Declining US IQ?

Shelby Kearns:

A recent study suggests that, for the first time in nearly 100 years, Americans’ average intelligence quotient (IQ) is declining. 

The professors who authored the study theorize that the quality of education could play a role in reversing the IQ gains enjoyed by previous generations.

The study, published in a spring 2023 edition of Intelligence, measures IQ test results among 18- to 60-year-olds to examine the phenomenon first observed by philosopher James Flynn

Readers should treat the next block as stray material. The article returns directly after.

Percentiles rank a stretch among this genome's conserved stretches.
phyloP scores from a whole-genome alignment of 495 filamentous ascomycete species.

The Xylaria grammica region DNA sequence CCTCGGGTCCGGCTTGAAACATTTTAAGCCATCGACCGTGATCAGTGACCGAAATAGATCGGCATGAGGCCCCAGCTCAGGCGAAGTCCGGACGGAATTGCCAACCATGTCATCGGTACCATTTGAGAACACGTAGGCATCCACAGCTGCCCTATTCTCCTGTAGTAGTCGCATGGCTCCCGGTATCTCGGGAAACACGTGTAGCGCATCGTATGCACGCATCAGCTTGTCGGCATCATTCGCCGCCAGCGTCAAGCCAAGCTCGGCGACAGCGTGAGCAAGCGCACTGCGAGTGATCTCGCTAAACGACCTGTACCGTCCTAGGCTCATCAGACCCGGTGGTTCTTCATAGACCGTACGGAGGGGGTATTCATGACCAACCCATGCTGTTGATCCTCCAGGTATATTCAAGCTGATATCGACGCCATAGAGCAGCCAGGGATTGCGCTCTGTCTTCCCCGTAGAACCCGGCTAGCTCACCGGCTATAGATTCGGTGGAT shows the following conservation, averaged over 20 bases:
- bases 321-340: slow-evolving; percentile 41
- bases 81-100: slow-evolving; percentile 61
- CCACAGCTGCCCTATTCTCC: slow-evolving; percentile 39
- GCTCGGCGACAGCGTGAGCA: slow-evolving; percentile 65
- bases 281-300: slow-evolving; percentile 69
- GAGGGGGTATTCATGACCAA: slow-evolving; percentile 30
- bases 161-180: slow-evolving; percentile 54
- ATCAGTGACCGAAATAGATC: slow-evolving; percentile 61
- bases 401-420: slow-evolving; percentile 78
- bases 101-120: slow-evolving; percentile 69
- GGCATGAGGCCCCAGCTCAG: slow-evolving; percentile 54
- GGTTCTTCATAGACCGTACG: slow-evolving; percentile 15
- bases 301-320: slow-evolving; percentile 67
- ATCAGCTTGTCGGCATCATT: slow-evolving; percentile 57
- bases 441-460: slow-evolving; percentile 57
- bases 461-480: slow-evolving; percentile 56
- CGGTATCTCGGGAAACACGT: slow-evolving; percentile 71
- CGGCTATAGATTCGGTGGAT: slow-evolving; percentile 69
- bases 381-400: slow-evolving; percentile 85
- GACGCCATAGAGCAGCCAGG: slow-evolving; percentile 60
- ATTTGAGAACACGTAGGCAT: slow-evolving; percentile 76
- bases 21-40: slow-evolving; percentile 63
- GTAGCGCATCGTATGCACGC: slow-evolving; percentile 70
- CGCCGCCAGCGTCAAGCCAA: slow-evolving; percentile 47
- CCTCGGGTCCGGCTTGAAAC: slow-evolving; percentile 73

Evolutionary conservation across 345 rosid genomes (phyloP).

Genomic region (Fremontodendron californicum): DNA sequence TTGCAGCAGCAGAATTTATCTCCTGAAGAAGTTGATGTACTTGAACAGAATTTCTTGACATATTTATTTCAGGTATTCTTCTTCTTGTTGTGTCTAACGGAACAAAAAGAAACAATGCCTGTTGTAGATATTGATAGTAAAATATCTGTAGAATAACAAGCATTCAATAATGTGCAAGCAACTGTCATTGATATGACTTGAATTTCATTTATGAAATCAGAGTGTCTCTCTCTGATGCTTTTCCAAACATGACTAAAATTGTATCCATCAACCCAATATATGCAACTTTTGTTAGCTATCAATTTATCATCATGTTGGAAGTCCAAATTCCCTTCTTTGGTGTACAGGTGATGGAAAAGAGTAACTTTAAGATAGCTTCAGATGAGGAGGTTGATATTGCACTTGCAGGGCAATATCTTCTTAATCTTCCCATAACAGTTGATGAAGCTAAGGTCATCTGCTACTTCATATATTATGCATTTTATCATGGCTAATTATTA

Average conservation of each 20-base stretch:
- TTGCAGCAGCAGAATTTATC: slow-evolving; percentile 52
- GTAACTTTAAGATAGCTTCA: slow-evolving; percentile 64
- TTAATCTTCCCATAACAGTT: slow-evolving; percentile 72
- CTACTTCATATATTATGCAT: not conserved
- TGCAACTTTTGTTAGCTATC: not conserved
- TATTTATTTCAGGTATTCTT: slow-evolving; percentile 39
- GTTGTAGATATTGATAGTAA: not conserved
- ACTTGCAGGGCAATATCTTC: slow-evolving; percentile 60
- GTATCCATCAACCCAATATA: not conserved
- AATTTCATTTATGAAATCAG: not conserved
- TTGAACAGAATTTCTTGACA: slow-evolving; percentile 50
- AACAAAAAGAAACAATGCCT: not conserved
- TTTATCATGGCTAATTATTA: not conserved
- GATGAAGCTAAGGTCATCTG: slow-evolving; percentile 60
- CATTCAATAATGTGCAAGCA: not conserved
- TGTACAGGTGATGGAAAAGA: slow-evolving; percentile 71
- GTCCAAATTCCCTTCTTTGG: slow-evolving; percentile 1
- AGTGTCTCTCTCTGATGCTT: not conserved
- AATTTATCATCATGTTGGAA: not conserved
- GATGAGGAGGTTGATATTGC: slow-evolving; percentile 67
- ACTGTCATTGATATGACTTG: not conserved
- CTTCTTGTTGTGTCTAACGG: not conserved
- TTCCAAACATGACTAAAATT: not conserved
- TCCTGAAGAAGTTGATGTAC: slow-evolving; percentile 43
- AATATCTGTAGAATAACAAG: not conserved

Professors from Northwestern University in Evanston, Ill., and the University of Oregon in Eugene explain the Flynn effect: starting in 1932, average IQ scores increased roughly three to five points per decade. In other words, “younger generations are expected to have higher IQ scores than the previous cohort.”

Data from the sample of U.S. adults, however, imply that there is a reverse Flynn effect. From 2006 to 2018, the age groups measured generally saw declines in the IQ test used by the study, the International Cognitive Ability Resource (ICAR).

Overall declines held true across age groups after controlling for educational attainment and gender, but the study shows that the loss in cognitive abilities is steeper for younger participants. “[T]he greatest differences in annual scores were observed for 18- to 22-year-olds,” the authors write.